The recent Syrian crisis and the following increase in migratory fluxes have put many European welfare states under pressure. At least initially Sweden has been one of the most generous European recipient of migrants, confirming its world-image as a safe harbor for “people in need” around the globe. However, due to factors of internal and international politics, the Swedish law-makers have soon turned towards a more restrictive approach to migration in order “to preserve the Swedish welfare state.” Particularly this turn has been achieved by producing several legislative provisions enlarging the discretionary power of the public agencies. This paper will address the issue of which legislative policy model is best in order to face such crisis. By looking at the Swedish example, this paper suggests that the right model of legislative policy is the one that moves the legislative law-making process closer to the judicial system.
During the 2015 ‘refugee crisis’ Sweden adopted one of the strictest asylum policies in the EU through temporary legislation. A feeling of urgency marked the drafting process. Key elements of the law-making process were disregarded: e.g. rapidly drafted proposals with no analysis of the consequences and the proportionality of the measures suggested, extremely short deadlines for formal consultation, disregard of the comments by the Legal Council and the consultation bodies. The policy effectively reached its goal (reduction of numbers of asylum seekers). However, there is no indication that the policy is being reversed. Are such derogations from the procedure established for the legislative process justifiable? This paper argues that this legislation was pushed through with deliberate disregard for key qualitative elements of the legislative process, and discusses whether this development is particular to migration and asylum policy or if it can be seen as part of a more general trend.
Since the 1951 Convention on refugees, the right not to be returned to a country where one is at risk of prosecution is recognised as one of the few principles that international law imposes on States’ discretionary power. An extensive international literature has focused on the ways in which states have tried to circumvent this obligation while recent socio-legal studies have underlined how practices such as the limitation to welfare access discourages asylum seekers. These analyses have focused on the substantial dimension of the right to seek asylum. Less attention has been payed to the jurisdictional phase. By drawing on the analysis of a wide number of minutes of proceedings and referring to recent legislative reform in Italy, the paper compares the quality of different legislation designs on the jurisdictional control of the rights of asylum seekers and argues that judicial procedural rules are key to evaluate the quality of legislation on migration and asylum.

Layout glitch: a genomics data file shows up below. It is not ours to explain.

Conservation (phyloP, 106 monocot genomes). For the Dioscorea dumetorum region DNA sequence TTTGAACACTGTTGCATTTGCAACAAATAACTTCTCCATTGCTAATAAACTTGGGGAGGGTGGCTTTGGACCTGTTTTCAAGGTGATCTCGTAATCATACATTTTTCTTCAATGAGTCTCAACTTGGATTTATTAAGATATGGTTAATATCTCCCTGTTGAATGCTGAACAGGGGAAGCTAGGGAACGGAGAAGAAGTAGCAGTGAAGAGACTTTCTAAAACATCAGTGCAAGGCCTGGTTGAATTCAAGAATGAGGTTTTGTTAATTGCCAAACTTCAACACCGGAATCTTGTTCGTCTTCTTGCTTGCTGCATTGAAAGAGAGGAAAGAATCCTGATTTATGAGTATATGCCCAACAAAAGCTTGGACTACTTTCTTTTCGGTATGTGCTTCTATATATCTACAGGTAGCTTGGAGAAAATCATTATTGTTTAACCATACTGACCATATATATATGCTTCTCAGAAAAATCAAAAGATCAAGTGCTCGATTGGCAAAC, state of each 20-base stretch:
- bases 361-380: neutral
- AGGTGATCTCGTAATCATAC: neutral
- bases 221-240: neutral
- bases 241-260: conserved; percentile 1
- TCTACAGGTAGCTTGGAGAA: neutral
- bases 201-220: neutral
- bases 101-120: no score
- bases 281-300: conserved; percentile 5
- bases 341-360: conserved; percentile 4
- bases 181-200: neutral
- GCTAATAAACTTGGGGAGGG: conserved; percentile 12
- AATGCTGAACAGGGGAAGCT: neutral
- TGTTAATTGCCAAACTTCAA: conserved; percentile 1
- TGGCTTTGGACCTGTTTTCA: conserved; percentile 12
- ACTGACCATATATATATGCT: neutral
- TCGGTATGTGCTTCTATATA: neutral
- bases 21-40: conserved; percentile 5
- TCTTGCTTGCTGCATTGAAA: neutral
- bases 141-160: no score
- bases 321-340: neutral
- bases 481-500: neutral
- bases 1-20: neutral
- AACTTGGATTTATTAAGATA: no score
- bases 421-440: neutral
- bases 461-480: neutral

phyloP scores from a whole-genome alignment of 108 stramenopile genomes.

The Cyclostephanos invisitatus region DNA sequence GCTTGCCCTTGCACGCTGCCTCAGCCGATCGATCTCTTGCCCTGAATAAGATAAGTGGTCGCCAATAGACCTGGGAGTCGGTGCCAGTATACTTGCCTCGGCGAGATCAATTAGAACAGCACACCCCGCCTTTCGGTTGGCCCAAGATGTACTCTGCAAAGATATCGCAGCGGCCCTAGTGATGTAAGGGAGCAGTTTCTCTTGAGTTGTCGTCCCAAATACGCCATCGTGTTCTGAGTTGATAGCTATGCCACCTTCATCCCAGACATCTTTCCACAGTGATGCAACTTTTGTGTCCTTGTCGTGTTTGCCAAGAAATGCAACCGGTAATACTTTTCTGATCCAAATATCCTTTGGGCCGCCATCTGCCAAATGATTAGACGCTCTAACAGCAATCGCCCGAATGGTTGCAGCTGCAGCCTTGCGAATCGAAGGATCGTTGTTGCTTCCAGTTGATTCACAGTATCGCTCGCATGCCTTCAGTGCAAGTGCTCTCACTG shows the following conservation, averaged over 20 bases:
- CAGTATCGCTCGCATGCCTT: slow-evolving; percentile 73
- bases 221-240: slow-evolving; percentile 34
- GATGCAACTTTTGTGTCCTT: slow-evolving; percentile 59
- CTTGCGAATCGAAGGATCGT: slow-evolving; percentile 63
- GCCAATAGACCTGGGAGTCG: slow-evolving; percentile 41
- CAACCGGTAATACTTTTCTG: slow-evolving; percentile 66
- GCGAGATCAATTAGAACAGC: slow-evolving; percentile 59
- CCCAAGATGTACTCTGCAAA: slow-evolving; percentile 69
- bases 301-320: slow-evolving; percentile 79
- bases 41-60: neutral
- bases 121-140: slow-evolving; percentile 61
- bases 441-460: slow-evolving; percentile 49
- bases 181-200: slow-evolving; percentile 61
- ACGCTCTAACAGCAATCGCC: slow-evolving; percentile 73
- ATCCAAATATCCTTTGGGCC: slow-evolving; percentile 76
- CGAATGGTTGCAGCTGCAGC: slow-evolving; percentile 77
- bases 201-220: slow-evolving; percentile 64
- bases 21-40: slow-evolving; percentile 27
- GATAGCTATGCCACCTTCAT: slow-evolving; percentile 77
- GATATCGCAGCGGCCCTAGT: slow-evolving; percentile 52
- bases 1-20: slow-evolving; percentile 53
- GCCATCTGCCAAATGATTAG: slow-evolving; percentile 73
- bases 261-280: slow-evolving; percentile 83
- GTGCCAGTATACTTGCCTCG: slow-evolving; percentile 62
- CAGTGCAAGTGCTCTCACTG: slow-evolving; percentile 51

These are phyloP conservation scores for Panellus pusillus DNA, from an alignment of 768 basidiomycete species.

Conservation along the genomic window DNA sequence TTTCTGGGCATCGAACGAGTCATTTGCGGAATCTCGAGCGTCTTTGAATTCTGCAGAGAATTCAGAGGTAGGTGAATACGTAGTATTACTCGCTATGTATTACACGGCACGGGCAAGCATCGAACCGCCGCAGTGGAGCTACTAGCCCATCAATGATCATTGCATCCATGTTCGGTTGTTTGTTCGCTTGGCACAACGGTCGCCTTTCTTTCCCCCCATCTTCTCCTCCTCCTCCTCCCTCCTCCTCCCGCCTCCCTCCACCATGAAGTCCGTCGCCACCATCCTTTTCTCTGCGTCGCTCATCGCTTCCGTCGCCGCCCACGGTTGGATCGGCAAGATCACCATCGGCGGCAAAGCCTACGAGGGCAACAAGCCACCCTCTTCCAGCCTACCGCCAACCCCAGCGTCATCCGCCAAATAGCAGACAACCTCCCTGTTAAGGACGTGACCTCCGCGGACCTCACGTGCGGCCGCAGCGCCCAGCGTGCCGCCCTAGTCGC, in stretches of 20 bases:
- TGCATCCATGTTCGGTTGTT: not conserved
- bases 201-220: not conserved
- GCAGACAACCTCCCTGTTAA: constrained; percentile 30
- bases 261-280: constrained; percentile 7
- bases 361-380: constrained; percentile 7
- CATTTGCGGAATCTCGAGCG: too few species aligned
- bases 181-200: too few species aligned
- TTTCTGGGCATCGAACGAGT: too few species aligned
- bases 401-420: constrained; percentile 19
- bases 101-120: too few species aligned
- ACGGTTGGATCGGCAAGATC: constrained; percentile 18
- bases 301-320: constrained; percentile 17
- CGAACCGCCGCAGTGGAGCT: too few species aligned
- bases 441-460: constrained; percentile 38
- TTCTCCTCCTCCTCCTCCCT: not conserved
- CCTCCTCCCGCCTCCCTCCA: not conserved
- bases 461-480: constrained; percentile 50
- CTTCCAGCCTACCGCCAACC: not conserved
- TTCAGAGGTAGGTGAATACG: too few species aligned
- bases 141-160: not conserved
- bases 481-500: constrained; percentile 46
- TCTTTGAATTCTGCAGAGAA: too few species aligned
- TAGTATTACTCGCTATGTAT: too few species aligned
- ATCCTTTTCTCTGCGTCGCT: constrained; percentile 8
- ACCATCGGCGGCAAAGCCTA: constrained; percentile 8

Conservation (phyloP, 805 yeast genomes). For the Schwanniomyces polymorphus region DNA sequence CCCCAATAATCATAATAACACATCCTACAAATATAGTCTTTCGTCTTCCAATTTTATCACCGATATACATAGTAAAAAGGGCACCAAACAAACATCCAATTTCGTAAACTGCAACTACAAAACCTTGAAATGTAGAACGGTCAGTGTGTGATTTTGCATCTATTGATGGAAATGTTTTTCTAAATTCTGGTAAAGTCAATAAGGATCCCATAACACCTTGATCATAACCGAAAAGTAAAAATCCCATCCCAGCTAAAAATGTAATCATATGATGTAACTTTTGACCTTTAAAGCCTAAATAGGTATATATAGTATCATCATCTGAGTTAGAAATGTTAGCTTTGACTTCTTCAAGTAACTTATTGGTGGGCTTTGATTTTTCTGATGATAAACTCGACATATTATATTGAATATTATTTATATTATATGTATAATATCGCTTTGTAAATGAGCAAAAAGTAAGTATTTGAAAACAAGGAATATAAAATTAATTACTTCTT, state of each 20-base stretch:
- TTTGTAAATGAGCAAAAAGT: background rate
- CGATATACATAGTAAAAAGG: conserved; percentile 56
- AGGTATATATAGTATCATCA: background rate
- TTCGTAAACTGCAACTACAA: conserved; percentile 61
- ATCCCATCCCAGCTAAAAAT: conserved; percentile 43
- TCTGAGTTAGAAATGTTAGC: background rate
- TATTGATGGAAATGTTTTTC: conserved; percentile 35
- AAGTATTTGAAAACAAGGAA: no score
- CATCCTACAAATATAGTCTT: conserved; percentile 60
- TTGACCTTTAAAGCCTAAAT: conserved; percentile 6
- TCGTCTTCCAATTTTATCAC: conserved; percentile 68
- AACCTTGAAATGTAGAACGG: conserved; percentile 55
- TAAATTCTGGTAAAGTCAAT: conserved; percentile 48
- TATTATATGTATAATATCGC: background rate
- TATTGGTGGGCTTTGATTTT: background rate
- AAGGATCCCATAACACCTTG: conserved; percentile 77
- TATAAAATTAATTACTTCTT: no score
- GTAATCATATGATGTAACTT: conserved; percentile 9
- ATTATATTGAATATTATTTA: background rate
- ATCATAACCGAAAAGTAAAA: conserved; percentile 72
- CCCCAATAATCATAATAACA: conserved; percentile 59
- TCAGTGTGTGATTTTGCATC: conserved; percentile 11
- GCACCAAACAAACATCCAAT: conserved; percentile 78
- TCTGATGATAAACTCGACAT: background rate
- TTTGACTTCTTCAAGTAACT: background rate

The tension between EU harmonisation of economic migration law and Member States’ concern over their sovereignty has downplayed or neglected EU legal obligations by Member State legislators. The law-makers’ design of a system granting either no or very wide discretion to the street-level bureaucrats, as is the case in the Netherlands, creates an atmosphere of fear and frustration amongst migrants . Interestingly, we see a similar pattern in East Asia, more specifically in Macao SAR of the People's Republic of China. Both use discretionary power to randomly set income requirements for migrant workers, claiming a salary offered might be too low or high, based on vaguely defined local labour market rates. With the Netherlands and Macau as examples this contribution provides unique comparative data on law-making practices and discretion at work in the field of labour migration policy.
Citizenship by investment programs (CIPs) – granting citizenship on grounds of economic transactions – have been catching the attention of scholars during the last decade. Most agree that CIPs represent a form of selling citizenship. The introduction of the Maltese program, which grants not only national but also European citizenship, represented a turning point. Although the Maltese program has been the most controversial, it is neither the first nor the only one in Europe. The rise of CIPs around the world has aroused serious concerns among scholars: CIPs are said to corrupt democracy, increase inequality and undermine the concept of citizenship. Yet, no attempts have been made to investigate if the discretion in such programs affects the quality of legislation. This paper presents the current CIPs in the EU; charters discretion in the legislation establishing the programs; and explores how it affects the quality of the legislation.